There are moments in life that become, unbidden and unexpected, Big Moments, when you drink in something so delicious that it defies easy description but leaves you with a sense of profound contentment, snug down to your bones, with a peace in your heart that, in the biblical phrase, “passeth understanding.”
And so it was with My Guy Kai (already shortened from “Makiah”), my recently minted (4-month-old) grandson, with whom I spent a goodly part of the past few weeks doing what all older folk with a pulse do with very young folk—bouncing him on my knee while making nonsense sounds, singing nonsense songs, breathing deeply while running my nose over his mostly bald head, burrowing kisses down into the folds of what there is of his neck.
Catching and then managing to hold his gaze for precious moments in my lap, eye to eye, grin to grin, a kind of gurglefest of epic satisfaction, writ so large across the heavens that it leaves notions of some future heaven feeling superfluous.
We were bidding adieu on the stairs leading to his bedroom, my last night in town, evening having descended, his sleep beckoning, one of his mamas pausing to direct his attention to his “Pops” for a last snuggle and farewell.
Every grandparent I’ve ever met has riffed on some variation of ‘Just you wait—it’s the best relationship ever.’ Turns out grandparents know a thing or two.
With him high enough up the stairwell to be level with my own gaze, we caught each other’s eyes and held, like friendly radars locking in on objects of mutual delight.
And there we lingered for a long, long moment, him, me, looking and looking, me hopelessly in love and acutely conscious this would be my last glimpse of him for several months, all that life and growth and wonder he would be encountering zipping right along before I would gaze upon him again as a changed man.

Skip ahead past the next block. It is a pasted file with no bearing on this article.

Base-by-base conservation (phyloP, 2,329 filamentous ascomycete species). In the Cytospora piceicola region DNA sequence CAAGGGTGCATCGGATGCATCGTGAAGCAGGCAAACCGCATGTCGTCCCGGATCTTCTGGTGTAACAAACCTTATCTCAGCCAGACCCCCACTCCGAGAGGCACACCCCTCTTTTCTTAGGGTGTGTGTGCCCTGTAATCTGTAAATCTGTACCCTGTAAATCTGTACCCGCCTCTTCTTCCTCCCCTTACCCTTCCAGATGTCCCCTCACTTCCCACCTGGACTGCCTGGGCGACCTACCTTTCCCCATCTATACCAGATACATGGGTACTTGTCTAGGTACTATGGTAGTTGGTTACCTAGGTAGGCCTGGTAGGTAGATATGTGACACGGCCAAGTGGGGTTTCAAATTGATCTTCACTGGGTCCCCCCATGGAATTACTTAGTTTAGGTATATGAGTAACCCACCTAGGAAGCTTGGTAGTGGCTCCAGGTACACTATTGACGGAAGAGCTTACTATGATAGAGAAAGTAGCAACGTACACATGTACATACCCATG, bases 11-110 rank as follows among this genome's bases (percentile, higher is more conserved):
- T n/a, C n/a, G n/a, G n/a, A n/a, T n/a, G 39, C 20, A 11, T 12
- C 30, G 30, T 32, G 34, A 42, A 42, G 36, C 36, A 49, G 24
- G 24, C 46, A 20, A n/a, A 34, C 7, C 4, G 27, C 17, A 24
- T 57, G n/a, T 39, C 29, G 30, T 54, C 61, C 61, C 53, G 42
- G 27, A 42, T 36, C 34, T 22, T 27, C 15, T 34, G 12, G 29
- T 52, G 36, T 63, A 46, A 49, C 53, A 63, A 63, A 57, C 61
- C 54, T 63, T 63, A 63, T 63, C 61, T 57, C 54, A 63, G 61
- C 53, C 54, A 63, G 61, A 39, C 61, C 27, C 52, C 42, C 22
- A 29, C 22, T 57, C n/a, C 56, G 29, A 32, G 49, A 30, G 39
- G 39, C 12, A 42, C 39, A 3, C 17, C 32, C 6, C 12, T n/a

He, of course, not so much in love as being love, love incarnate, innocent, open, world-loving and true, precious few counter-narratives having occurred to or been imposed upon him at his tender age of 1/3.
His face, as it so frequently is (lucky parents!), a merry moon, his eyes with that glint of pleasure and joy that marks a hunger satiated, for now, but which gives every indication it will meet the morning when it comes and climb right up on its back for another ride.
I was overcome with joy and gratitude when my daughter was born. (Evidence below…) Those are certainly present again, but it’s different, too, time’s passage and the generational hand-off being what they are.
Back then, despite my middle age, I felt we were starting out on a grand and uncharted adventure, the beginning of building something reaching its tentacles far out into a future that I would long be a part of.
At the turn of the millennium, a year and a few months after my daughter was born, I was certainly aware but not beset by mortality. My mother and brother and many older friends of the time were still alive, and most all my peers were in the prime of their lives.